Once, LaDuke said, Kovar asked her to bring some well-to-do friends to his company's Raymond James Stadium skybox for a Bucs game. The next day she found a $20,000 check from one of them in his shirtpocket.
LaDuke said: "I just thought 'Uh, I'm leading these sheep to slaughter.' "
Brent Kovar was a computer whiz in Pasadena, Calif., during the 1970s before most people ever owned one.
"As a preteen, he had a computer in his room, and he could do all kinds of things with it," said Russell Boring, Kovar's cousin.
His mother, Joy, was a school teacher. His father, Glenn, worked for the U.S. Forestry Service, also serving as a technical adviser for the TV show Lassie. They divorced when Brent was 8.
Kovar's mother bragged to family and friends that Brent was so smart he graduated from high school and earned a bachelor's degree from a California technical institute at the same time.
His resume says he worked as a project manager for a few engineering and wireless technology companies. But his interests seemed to lie in inventing, he told friends and family.
He dabbled with a few smaller inventions, according to his resume, including a robotic arm for manufacturing that could be programmed from half a mile away. Kovar also told family and friends that he developed an emergency communication system for deaf drivers.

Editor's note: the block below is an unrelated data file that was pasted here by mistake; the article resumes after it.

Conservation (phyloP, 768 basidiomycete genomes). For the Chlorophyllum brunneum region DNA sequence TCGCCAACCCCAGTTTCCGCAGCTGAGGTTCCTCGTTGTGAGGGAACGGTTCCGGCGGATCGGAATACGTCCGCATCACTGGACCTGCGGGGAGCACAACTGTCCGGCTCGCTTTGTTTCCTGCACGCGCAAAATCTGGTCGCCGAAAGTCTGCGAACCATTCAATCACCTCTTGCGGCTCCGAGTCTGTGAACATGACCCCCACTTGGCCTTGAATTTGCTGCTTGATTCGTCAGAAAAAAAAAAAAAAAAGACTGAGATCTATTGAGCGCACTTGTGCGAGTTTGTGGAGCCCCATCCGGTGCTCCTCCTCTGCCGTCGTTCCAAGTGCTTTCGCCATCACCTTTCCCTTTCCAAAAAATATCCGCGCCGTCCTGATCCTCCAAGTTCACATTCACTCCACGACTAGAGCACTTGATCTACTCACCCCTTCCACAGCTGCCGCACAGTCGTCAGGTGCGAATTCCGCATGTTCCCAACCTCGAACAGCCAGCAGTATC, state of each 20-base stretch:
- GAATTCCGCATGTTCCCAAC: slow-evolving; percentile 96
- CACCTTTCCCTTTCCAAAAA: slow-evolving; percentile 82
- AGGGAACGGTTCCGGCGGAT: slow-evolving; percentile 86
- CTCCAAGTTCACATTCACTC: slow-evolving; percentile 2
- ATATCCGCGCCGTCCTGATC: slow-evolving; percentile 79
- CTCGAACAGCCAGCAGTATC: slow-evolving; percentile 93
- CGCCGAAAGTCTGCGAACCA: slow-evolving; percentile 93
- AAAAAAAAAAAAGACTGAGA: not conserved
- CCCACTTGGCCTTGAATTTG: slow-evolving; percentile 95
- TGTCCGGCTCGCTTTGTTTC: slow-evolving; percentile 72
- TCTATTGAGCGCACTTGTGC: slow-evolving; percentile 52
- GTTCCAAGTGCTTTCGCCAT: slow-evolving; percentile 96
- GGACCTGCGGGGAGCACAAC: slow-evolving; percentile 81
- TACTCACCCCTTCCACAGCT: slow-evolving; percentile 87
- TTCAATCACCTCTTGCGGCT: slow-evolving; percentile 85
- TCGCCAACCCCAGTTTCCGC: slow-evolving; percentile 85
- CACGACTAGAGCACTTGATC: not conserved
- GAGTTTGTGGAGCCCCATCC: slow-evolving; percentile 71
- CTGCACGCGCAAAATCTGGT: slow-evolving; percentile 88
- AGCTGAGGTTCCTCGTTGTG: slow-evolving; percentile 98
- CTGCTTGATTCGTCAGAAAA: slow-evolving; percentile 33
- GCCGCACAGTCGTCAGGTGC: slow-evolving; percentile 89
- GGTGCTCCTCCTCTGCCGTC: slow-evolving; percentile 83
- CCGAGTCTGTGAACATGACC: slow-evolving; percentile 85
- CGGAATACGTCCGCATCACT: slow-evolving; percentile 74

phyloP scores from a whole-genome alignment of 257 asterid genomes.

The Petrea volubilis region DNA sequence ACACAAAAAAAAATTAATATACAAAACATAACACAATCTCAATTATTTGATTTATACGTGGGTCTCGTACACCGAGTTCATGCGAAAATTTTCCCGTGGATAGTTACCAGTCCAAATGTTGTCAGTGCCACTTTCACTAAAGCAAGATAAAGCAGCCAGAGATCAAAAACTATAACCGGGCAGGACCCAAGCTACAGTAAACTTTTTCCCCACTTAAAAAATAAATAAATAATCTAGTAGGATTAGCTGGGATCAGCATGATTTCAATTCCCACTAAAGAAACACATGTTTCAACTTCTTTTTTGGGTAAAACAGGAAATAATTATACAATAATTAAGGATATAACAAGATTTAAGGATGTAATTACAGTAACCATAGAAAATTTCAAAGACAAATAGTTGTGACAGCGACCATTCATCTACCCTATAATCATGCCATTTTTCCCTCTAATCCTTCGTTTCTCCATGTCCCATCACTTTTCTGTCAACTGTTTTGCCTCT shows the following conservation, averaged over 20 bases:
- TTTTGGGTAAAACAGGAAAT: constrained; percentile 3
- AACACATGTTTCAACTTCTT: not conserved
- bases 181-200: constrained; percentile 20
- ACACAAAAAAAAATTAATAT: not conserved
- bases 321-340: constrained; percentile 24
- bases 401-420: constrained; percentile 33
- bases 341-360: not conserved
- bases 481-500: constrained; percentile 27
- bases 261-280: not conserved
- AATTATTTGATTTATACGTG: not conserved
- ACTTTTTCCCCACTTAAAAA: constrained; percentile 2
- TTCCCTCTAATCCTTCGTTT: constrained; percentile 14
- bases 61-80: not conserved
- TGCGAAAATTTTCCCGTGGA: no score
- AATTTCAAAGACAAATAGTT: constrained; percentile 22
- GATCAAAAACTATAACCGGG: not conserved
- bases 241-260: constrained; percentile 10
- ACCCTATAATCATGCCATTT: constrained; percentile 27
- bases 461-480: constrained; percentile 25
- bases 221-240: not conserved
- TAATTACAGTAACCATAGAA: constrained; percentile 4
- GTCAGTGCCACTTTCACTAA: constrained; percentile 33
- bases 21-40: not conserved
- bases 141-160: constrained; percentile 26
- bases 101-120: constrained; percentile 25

Eventually, he hit on the genesis of his "magic cube" invention. He would later tell friends and employees that it was during a trip to the Virgin Islands with his father in 1987 that he realized his invention's potential with satellites. Father and son decided to start a business.
Satellite Access Systems
By 1996, the Kovars had enough seed money to set up their new company, Satellite Access Systems, in an office in downtown St. Petersburg. They chose the city, they said, because it was on the 28th parallel -- among the best places in the world to link up with satellites. They arrived in style -- in the penthouse of the Plaza Tower.
The business became a family affair. Brent's mother kept the books. His father was president. His cousin, Boring, was legal adviser.
In pitching his dream, Brent Kovar used words like "algorithmic virtual tables" and "binary pattern transmission" and a "dimensional rotating array matrix."
Imagine, he would tell investors, that large files of information could be cloned and sent over the Internet. He would hold up a Rubik's cube. A block of data would represent points on the cube, he would say. He had figured out how to send the location of the data, or the coordinates, rather than the actual data.
"He'd give you the impression that he was trying to bring it down to your level, but it was still so over your head," said his former sister-in-law, Michelle Ginocchio.
As the investment money poured in, Kovar increased salaries and doled out bonuses, employees said. He frequently took them out on his boat, treated them to dinner at the Melting Pot and Bern's Steak House and spent $20,000 on a New Year's Eve party complete with a horse-drawn carriage for guests. He even got Jennifer Fishel, his office coordinator, an Omega slide necklace with diamonds for her birthday one year, she said.